Judge Paul Corupe wonders if Debbie Harry is any good at Grand Theft Auto III.
One way or another, I'm gonna get you.
When vocalist Debbie Harry, guitarist Chris Stein, drummer Clem Burke, bassist Gary Valentine, and keyboard player James Destri first took the stage at dingy New York rock clubs under the name Blondie, they could hardly have anticipated the band's eventual worldwide success. Although at first Blondie was relegated to opening slots for Bowery punk scene staples like The Ramones, Television, and The Talking Heads, the band quickly eclipsed their peers and brought the burgeoning new wave New York sound into the ears of mainstream 1980 pop listeners before their aborted end just a few short years later. This episode of VH1's popular rock bio series Behind the Music profiles the remarkably unspectacular rise and fall of the band in a fast-paced 50 minutes, chock full of footage from vintage performances and music videos.
Debbie Harry and Chris Stein formed Blondie from the ashes of a music act known as the Stilettos, and the documentary sets off on the right course detailing Blondie's first legendary gigs at CBGB, Max's Kansas City, and Mothers. The release of the band's self-titled album in 1977 led them to gigs opening for the likes of David Bowie and Iggy Pop, but mainstream success eluded the band until 1979, when they scored a number one hit with "Heart of Glass," a catchy track with a popular disco beat that sold millions of copies of their third album, "Parallel Lines." More hits like "Dreaming," "Call Me," and "Rapture" ensued, and Joey Ramone and John Waters are both on board this documentary to sing the praises of the band in their prime. Like many successful musical acts, though, Blondie was racked by jealousy and egoism, and when Stein was diagnosed with a rare genetic disease in 1982, everyone called it quits. Blondie reformed in 1999, however, and continues to record albums to this day.
A good deal of the band's success can be attributed to Harry's undeniable beauty. Blondie was a band that both sounded good and—perhaps more importantly for the major labels—looked good. Almost single-handedly, Harry created and projected the face of the band as a kind of "Blondie" caricature, a pouting sex object that owed as much to classic Hollywood sirens like Marilyn Monroe as it did to a sexually-charged punk ethos. While Blondie has never been accused of being a bastion of artistic integrity (Harry was even a guest on The Muppet Show in 1980), the band more or less managed to maintain their ideals, and incorporate reggae and early hip-hop into their music. Their song "Rapture" made them one of the first bands with a primarily white audience to acknowledge New York's up-and-coming rap scene, an amazing feat when you consider that it was released in 1981.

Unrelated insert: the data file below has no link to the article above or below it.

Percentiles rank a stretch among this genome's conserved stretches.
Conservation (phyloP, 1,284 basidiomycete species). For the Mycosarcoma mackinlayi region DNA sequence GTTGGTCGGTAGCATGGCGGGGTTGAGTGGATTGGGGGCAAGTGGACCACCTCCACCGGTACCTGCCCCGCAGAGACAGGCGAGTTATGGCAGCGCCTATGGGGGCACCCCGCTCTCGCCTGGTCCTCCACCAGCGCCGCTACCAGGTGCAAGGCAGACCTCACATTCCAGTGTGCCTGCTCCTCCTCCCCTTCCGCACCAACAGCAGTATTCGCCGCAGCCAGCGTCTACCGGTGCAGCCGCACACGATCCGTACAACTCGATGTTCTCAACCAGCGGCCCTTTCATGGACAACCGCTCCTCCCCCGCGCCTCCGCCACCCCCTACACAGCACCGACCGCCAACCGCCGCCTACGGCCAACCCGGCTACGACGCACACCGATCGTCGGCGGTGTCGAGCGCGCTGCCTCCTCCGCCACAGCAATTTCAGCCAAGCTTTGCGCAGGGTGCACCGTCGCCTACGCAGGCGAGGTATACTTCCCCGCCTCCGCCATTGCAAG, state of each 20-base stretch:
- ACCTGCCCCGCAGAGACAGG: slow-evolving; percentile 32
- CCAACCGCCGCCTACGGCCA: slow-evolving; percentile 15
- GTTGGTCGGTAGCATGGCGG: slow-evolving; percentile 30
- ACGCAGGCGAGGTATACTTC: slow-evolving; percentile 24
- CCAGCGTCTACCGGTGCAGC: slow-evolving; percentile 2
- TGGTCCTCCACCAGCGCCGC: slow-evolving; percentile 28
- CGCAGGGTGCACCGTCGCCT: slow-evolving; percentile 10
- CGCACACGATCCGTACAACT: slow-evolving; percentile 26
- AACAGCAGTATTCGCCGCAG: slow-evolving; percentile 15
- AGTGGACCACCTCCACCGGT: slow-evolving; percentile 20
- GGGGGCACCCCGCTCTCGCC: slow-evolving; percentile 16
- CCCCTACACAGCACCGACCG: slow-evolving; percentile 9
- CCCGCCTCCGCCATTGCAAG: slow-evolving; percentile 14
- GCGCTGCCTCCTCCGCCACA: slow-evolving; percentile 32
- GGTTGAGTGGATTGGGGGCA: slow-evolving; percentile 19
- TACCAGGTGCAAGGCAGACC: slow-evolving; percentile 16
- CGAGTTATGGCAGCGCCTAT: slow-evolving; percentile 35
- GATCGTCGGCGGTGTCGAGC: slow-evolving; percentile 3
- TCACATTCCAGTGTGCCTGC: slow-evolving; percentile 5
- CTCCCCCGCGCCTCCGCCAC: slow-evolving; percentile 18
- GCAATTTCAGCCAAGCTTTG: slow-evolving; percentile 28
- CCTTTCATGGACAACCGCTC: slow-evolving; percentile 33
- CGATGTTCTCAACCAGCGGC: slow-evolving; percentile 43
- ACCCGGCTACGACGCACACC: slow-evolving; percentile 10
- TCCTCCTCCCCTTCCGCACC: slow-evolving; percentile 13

Episodes of VH1's Behind the Music can hardly be considered definitive band portraits, and this installment is no exception. As usual, narrator Jim Forbes squeezes every last bit of emotion out of the band's story, which is portrayed as a typical "roller coaster" ride of dizzying highs and sleazy lows. "Overnight success" is a term that few fans of the band would use to describe Blondie, but the show goes so far as to point to two separate occasions as the exact point where Blondie supposedly shot to superstardom. Predictably, there's far more coverage of the bands less-than-tumultuous break-up than their popular years in the early 1980s, and an unbelievable 1/5th of the running time is spent detailing the band's reunion album, 1999's tepidly received "No Exit."
Now for the good news. The show looks fantastic, bright and crisp, with vibrant colors, although vintage interviews and performance films don't fare so well, often understandably marred by artifacts. Presented in its original 2.0 stereo track, Blondie: VH1 Behind the Music sounds as good as it looks, with excellent tone and an accurate representation of the band's music. There aren't any extras included here, unless you count the video for the terrible "Maria," a song off of "No Exit," but since it's actually included as part of the main feature, you shouldn't.
The value of this 55-minute release, even for die-hard Debbie Harry freaks, is pretty questionable. Like most episodes of Behind the Music, the majority of this bio feels like it was structured by a particularly melodramatic 14-year-old, and in the end, Blondie: VH1 Behind the Music is certain to leave a bad taste in your mouth as an apparent infomercial for their later, inferior work. If the actual making of this episode of Behind the Music had been included here as part of Blondie's history, it surely would have counted as a sleazy low.
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